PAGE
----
Lily Koppel. The Red Leather Diary. New York. Harper. 2008. $23.95.
As a teenager, Florence Wolfson (now Howitt) kept a Mile Stones Five Year Diary from 1929 to 1934. She began on her birthday, four lines a day: "This is my first entry in this beautiful diary 'cause today I'm fourteen years old!"
The Red Leather Diary is a book of three stories: of Florence Wolfson's early life, of the unlikely events that reunited writer and diary in 2006, and of the poignant encounter between the diarist (who turns 93 later this year) and her younger self. Wolfson grew up in Manhattan, the child of a doctor and dress designer. She skipped three grades, was rejected by Barnard ("Too brilliant and individual"), studied at Hunter, and did an M.A. in English at Columbia. She appears in her diary entries as a young woman of tremendous energy and imagination, intellectually and sexually precocious, devoted to art, literature, and music, loving both men and women:
The museum all day — then Molière and again those damned études — it irritates me to practice them, but I cannot stop — what provoking technique — so tricky.Koppel, a New York Times reporter whose doorman retrieved the diary from a dumpster and gave it to her, provides choice bits of detail to put us in touch with the lost New York of Wolfson's youth. Koppel's account of finding Florence Howitt is pure serendipity, involving a typewriter repair shop and an investigative attorney with a collection of vintage phonebooks. And Florence Howitt's encounter with Florence Wolfson involves the reckoning we all must make as our dreams run up against circumstance: "I don't feel like a heroine in my own life," Howitt tells Koppel, "but I have to tell you, I've come to terms with myself."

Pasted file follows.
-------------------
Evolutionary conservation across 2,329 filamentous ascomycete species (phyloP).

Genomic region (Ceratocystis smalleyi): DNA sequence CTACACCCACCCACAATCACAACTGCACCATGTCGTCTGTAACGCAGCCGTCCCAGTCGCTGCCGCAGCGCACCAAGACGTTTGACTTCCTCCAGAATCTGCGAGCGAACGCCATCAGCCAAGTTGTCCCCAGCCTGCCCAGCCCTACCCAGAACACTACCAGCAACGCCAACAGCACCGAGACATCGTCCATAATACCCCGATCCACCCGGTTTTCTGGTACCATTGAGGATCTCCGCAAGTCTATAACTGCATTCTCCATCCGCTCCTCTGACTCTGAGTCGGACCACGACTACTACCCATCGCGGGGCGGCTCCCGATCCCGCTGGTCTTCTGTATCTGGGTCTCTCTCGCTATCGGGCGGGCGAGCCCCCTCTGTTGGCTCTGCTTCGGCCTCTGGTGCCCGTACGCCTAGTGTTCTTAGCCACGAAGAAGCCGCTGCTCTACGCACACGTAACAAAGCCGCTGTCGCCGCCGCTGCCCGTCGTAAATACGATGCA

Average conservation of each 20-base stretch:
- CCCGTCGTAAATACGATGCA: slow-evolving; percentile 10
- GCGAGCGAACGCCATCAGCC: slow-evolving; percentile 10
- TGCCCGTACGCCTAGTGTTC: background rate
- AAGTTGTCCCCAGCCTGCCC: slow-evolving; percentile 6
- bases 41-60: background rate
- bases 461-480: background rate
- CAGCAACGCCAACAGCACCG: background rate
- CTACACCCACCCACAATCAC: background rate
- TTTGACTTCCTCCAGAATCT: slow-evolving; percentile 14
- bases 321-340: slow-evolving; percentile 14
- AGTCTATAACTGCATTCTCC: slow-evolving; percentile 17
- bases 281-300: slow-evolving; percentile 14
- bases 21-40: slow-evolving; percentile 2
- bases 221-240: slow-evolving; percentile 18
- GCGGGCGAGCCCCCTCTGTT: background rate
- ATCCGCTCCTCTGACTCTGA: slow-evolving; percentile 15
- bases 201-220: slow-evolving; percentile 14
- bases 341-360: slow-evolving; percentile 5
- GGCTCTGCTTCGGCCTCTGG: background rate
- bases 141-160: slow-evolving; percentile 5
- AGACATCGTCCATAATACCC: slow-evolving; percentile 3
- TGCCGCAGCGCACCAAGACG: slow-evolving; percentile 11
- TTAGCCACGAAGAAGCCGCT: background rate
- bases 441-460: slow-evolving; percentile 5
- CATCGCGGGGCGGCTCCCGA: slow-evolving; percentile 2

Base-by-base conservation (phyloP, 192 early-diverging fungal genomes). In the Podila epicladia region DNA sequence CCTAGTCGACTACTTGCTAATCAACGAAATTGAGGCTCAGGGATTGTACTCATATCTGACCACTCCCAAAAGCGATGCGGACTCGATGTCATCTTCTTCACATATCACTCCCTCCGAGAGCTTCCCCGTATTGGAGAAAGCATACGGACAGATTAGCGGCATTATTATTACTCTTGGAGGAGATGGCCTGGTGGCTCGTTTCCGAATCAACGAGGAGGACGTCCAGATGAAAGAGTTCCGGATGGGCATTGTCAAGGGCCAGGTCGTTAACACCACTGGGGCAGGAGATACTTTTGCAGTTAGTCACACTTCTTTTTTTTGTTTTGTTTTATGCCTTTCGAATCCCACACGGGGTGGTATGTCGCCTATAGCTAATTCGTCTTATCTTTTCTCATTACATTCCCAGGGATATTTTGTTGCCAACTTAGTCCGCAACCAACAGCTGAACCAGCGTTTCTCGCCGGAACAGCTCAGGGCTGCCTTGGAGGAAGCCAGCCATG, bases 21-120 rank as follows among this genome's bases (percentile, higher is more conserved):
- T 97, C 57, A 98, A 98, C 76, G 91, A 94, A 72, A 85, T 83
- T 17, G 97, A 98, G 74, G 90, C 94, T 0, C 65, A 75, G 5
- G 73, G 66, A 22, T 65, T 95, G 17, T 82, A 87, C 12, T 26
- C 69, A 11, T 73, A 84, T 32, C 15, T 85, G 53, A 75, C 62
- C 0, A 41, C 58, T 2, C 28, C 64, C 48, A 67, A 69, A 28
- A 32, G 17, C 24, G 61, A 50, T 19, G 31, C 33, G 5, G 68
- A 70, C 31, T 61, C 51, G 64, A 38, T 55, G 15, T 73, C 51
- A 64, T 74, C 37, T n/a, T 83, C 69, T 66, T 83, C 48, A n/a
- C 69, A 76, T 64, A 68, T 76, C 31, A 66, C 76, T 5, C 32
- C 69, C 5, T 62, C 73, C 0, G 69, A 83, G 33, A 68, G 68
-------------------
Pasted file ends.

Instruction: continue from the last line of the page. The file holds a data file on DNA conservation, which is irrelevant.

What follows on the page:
I went to see "Hedda Gabler" straight from school. It was marvelous.
Have stuffed myself with Mozart and Beethoven — I feel like a ripe apricot — I'm dizzy with the exotic.
Nat finally kissed me! It was pretty bad, but he was so utterly delightful about it that I didn't care. He's sweet.
She is so sympathetically identical — Why are not men like her?
One reservation: I've quoted the diary entries above as they appear in the book. But here is the third, as seen in the New York Times slideshow about the diary:
Yes, music is redundant, and Huysmans not a household name, but diary entries don't seem fair game for this kind of editing. Does it run throughout the book?
Have stuffed myself with Mozart and Beethoven & music & Huysmans — I feel like a ripe apricot — I'm dizzy with the exotic
And if you're wondering — yes, there's already talk of a movie.
The Red Leather Diary (HarperCollins)
Speak, Memory (New York Times article)
Speak, Memory (New York Times slideshow)